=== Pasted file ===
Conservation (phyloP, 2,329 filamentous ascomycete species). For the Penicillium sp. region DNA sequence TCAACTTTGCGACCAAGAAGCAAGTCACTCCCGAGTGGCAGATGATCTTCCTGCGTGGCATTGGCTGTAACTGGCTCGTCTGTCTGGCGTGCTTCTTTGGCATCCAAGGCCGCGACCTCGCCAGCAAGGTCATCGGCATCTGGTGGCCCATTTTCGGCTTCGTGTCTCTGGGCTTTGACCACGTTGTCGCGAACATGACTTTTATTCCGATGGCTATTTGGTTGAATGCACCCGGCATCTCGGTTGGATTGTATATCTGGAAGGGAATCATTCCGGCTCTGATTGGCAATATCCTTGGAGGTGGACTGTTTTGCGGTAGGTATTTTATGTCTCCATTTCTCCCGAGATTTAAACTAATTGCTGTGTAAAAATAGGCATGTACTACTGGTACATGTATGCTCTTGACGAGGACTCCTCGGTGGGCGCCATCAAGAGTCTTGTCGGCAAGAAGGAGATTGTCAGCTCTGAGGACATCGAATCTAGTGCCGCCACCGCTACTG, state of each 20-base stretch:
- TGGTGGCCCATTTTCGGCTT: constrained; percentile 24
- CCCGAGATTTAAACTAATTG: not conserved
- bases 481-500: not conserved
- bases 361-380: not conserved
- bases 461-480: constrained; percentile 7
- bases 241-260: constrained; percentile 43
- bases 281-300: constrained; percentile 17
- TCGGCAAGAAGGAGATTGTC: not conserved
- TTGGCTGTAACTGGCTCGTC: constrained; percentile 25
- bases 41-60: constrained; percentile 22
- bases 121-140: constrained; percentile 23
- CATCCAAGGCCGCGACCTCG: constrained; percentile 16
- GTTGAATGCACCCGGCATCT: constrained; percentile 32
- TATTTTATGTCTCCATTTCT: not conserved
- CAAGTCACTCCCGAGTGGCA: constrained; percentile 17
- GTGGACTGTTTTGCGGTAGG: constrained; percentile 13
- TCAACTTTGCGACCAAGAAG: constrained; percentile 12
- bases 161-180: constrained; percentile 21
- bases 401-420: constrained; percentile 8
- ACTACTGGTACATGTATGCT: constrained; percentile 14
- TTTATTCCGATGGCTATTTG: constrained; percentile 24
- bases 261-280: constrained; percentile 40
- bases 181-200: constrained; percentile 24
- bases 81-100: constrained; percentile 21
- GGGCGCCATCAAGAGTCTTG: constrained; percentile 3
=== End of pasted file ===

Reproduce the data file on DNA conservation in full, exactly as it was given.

Conservation (phyloP, 2,329 filamentous ascomycete species). For the Penicillium sp. region DNA sequence TCAACTTTGCGACCAAGAAGCAAGTCACTCCCGAGTGGCAGATGATCTTCCTGCGTGGCATTGGCTGTAACTGGCTCGTCTGTCTGGCGTGCTTCTTTGGCATCCAAGGCCGCGACCTCGCCAGCAAGGTCATCGGCATCTGGTGGCCCATTTTCGGCTTCGTGTCTCTGGGCTTTGACCACGTTGTCGCGAACATGACTTTTATTCCGATGGCTATTTGGTTGAATGCACCCGGCATCTCGGTTGGATTGTATATCTGGAAGGGAATCATTCCGGCTCTGATTGGCAATATCCTTGGAGGTGGACTGTTTTGCGGTAGGTATTTTATGTCTCCATTTCTCCCGAGATTTAAACTAATTGCTGTGTAAAAATAGGCATGTACTACTGGTACATGTATGCTCTTGACGAGGACTCCTCGGTGGGCGCCATCAAGAGTCTTGTCGGCAAGAAGGAGATTGTCAGCTCTGAGGACATCGAATCTAGTGCCGCCACCGCTACTG, state of each 20-base stretch:
- TGGTGGCCCATTTTCGGCTT: constrained; percentile 24
- CCCGAGATTTAAACTAATTG: not conserved
- bases 481-500: not conserved
- bases 361-380: not conserved
- bases 461-480: constrained; percentile 7
- bases 241-260: constrained; percentile 43
- bases 281-300: constrained; percentile 17
- TCGGCAAGAAGGAGATTGTC: not conserved
- TTGGCTGTAACTGGCTCGTC: constrained; percentile 25
- bases 41-60: constrained; percentile 22
- bases 121-140: constrained; percentile 23
- CATCCAAGGCCGCGACCTCG: constrained; percentile 16
- GTTGAATGCACCCGGCATCT: constrained; percentile 32
- TATTTTATGTCTCCATTTCT: not conserved
- CAAGTCACTCCCGAGTGGCA: constrained; percentile 17
- GTGGACTGTTTTGCGGTAGG: constrained; percentile 13
- TCAACTTTGCGACCAAGAAG: constrained; percentile 12
- bases 161-180: constrained; percentile 21
- bases 401-420: constrained; percentile 8
- ACTACTGGTACATGTATGCT: constrained; percentile 14
- TTTATTCCGATGGCTATTTG: constrained; percentile 24
- bases 261-280: constrained; percentile 40
- bases 181-200: constrained; percentile 24
- bases 81-100: constrained; percentile 21
- GGGCGCCATCAAGAGTCTTG: constrained; percentile 3